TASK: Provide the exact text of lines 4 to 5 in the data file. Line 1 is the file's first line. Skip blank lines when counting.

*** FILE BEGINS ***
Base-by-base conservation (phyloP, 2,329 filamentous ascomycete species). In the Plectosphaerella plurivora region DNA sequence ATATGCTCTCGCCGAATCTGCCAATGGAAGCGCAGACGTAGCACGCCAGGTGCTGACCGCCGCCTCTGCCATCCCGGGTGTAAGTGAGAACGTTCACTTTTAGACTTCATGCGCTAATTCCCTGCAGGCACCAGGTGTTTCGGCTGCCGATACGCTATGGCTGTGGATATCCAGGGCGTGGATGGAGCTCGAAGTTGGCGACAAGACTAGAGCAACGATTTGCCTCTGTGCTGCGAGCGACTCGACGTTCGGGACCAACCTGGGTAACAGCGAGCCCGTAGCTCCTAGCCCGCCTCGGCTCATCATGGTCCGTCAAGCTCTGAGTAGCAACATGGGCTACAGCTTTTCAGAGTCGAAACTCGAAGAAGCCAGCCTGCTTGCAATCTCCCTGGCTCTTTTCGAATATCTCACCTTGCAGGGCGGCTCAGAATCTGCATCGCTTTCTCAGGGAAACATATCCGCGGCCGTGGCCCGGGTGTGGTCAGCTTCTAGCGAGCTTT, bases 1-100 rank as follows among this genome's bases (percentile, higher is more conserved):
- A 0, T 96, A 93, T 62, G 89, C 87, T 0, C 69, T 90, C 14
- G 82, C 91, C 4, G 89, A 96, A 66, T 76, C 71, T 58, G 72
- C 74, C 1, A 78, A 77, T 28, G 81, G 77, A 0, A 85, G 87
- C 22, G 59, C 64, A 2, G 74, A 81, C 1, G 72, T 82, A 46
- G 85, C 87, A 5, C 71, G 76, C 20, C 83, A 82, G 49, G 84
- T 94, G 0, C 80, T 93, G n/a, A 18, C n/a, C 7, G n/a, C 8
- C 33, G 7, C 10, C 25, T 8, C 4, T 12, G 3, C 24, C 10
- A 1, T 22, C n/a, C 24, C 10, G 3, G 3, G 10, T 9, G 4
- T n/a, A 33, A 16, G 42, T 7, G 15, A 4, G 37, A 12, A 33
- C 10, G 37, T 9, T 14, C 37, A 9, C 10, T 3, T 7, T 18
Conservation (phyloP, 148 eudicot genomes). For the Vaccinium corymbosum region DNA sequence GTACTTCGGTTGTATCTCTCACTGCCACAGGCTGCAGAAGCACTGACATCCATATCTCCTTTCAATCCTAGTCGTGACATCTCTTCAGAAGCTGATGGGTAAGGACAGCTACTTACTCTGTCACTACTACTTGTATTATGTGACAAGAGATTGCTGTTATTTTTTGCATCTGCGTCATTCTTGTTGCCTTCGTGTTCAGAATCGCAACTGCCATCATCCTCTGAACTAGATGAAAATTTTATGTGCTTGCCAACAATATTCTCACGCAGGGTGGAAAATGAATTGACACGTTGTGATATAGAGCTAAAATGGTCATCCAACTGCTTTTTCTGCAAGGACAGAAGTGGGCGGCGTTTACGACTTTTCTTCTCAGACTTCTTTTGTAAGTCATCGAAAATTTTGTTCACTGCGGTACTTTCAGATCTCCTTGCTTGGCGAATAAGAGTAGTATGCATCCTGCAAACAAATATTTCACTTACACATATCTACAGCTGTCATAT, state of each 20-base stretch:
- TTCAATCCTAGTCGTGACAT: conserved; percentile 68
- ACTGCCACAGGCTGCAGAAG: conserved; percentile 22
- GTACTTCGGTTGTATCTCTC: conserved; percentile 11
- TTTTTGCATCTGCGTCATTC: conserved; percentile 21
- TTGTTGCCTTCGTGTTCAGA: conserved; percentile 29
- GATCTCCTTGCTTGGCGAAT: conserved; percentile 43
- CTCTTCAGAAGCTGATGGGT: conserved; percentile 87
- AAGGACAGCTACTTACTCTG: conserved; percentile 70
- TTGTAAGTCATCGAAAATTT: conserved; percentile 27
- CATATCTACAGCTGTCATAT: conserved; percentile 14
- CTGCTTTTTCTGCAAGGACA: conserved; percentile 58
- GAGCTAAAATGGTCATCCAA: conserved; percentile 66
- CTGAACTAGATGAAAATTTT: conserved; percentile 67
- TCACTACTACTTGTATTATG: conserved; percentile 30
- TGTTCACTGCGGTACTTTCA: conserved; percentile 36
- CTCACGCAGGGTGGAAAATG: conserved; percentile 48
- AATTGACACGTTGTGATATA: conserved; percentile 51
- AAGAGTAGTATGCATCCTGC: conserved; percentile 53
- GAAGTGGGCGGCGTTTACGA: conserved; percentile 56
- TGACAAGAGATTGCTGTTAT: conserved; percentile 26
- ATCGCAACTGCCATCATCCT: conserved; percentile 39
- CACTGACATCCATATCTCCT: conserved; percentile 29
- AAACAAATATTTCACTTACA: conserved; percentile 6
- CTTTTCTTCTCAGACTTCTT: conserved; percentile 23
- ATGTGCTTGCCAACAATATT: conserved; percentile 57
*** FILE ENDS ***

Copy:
- C 74, C 1, A 78, A 77, T 28, G 81, G 77, A 0, A 85, G 87
- C 22, G 59, C 64, A 2, G 74, A 81, C 1, G 72, T 82, A 46